skittle

EnglishEdit

 
Skittles - geograph.org.uk - 153273

EtymologyEdit

Origin unknown. Perhaps of North Germanic origin (compare Old Norse skutill (bolt, harpoon), Danish skyttel (shuttle, child's toy)). Compare also Old English sċytel (a dart, bolt). More at shuttle.

PronunciationEdit

NounEdit

skittle (plural skittles)

  1. One of the wooden targets used in skittles.
    • 1960 March, “The January blizzard in the North-East of Scotland”, in Trains Illustrated, page 137:
      By the afternoon it seemed as if the storm had passed and that frost was setting in; but in the evening the wind rose to gale force, bringing telegraph poles down like skittles and tangling power and telephone lines.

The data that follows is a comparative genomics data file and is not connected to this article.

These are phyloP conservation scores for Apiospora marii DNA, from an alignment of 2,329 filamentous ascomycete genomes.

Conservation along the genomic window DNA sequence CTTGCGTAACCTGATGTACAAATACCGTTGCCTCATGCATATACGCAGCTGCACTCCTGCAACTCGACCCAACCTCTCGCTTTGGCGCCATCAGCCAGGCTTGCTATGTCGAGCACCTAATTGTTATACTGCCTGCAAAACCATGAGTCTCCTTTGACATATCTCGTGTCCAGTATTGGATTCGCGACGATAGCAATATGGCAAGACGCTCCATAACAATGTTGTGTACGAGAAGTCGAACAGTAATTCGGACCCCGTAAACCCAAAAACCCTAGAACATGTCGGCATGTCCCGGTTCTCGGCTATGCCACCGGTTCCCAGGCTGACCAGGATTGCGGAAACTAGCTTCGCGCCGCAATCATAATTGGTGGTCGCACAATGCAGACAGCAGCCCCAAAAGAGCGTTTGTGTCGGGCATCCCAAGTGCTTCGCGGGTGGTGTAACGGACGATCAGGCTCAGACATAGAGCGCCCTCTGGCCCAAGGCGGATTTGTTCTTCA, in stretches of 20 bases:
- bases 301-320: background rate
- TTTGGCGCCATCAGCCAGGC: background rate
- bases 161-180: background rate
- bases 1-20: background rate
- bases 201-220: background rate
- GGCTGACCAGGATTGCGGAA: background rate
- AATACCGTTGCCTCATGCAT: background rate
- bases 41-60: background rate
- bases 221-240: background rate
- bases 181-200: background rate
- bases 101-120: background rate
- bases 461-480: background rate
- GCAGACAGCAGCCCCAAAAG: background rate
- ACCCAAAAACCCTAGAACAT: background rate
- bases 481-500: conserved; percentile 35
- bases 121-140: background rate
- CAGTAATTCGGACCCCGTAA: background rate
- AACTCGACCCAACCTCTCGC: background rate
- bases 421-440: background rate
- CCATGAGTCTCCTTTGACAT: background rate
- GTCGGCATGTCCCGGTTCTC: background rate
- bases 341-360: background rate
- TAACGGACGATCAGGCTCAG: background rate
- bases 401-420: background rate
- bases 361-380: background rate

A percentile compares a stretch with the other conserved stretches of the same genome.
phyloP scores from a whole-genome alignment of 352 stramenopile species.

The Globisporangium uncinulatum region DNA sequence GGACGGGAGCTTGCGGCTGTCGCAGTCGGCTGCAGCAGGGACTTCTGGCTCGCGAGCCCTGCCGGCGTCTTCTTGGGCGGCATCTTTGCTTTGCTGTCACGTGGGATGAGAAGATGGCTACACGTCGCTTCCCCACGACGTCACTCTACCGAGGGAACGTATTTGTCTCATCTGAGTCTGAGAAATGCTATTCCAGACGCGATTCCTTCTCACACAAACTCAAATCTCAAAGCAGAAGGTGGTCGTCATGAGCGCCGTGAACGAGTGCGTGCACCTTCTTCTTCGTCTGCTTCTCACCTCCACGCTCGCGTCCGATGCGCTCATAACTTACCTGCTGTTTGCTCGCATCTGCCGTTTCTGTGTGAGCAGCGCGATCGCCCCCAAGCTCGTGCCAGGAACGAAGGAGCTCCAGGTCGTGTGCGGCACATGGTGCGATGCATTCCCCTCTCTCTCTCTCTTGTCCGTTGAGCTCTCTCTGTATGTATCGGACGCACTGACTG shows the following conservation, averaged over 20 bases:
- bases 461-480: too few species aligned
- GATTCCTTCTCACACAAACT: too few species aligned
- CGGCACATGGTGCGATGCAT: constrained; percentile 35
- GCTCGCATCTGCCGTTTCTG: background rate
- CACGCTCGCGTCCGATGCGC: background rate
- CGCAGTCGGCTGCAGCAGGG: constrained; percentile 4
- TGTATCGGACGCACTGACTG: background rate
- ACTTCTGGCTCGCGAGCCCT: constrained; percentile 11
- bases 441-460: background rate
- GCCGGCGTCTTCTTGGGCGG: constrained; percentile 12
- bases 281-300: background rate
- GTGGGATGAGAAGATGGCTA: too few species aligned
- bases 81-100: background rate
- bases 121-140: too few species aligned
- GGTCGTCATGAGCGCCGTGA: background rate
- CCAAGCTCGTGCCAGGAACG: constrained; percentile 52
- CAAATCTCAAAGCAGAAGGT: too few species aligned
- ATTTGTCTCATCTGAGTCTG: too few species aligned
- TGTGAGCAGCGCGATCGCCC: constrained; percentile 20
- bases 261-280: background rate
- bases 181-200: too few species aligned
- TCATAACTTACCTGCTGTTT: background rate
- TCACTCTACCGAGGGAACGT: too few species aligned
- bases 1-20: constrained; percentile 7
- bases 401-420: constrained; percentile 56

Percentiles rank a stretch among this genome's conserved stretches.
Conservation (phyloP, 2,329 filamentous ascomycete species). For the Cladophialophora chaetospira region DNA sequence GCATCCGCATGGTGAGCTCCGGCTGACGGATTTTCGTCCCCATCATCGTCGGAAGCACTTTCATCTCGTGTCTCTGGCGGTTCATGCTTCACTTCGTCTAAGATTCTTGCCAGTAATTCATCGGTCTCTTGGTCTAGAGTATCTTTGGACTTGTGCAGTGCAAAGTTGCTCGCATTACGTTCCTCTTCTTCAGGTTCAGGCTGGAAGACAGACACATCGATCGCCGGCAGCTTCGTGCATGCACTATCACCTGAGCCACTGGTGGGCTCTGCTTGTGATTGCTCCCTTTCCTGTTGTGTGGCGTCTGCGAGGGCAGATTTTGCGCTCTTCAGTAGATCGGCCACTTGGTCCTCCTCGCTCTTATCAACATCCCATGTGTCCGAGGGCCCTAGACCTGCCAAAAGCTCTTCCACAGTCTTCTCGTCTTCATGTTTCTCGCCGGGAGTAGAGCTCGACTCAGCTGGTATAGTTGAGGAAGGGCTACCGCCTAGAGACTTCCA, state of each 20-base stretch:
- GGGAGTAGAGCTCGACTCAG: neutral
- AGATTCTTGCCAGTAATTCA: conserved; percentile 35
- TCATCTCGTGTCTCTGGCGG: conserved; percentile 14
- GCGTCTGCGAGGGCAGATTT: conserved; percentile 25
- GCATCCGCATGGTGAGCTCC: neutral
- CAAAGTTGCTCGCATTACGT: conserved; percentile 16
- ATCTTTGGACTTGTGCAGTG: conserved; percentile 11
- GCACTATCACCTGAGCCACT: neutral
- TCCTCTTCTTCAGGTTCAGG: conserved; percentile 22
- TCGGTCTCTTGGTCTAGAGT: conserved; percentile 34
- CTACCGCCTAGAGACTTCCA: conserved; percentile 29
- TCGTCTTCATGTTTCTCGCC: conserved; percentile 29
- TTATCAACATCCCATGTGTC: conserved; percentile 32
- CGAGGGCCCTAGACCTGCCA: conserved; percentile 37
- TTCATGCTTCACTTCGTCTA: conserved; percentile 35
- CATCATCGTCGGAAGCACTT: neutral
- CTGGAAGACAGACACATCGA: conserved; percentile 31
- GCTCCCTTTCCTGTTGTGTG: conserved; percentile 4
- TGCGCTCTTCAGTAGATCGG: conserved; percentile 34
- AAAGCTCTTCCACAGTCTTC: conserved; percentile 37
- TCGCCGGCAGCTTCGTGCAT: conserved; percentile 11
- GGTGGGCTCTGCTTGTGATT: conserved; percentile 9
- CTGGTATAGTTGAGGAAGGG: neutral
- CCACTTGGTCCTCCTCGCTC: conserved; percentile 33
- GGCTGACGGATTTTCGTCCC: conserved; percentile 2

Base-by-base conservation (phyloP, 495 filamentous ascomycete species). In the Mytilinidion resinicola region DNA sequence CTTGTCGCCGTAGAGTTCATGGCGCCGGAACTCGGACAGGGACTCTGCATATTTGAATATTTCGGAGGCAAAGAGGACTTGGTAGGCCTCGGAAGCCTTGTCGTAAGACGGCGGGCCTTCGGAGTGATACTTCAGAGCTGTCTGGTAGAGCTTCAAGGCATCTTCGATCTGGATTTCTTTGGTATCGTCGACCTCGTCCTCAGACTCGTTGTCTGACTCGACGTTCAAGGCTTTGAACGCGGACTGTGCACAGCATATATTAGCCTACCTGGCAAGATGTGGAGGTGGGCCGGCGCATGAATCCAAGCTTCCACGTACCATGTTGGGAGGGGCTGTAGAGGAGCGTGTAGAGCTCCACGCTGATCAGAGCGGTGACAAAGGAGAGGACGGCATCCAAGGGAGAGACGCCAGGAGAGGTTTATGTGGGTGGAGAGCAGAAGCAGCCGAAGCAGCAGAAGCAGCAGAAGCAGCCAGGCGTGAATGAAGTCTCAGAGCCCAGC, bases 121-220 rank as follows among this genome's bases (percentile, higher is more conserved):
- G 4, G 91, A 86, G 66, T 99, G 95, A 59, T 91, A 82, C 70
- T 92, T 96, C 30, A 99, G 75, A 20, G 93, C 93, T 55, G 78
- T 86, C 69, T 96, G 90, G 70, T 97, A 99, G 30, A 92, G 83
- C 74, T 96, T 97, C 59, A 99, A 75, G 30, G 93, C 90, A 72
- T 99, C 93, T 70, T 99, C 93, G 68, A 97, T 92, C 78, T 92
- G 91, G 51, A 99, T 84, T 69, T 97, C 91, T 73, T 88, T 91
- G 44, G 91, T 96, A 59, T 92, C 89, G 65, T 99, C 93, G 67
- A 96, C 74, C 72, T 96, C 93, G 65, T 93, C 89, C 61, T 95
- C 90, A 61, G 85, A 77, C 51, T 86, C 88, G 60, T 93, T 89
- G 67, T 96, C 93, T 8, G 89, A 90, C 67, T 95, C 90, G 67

VerbEdit

skittle (third-person singular simple present skittles, present participle skittling, simple past and past participle skittled)

  1. (intransitive) To play skittles.
  2. (transitive) To beat comprehensively.
  3. (transitive) To knock down.

See alsoEdit

AnagramsEdit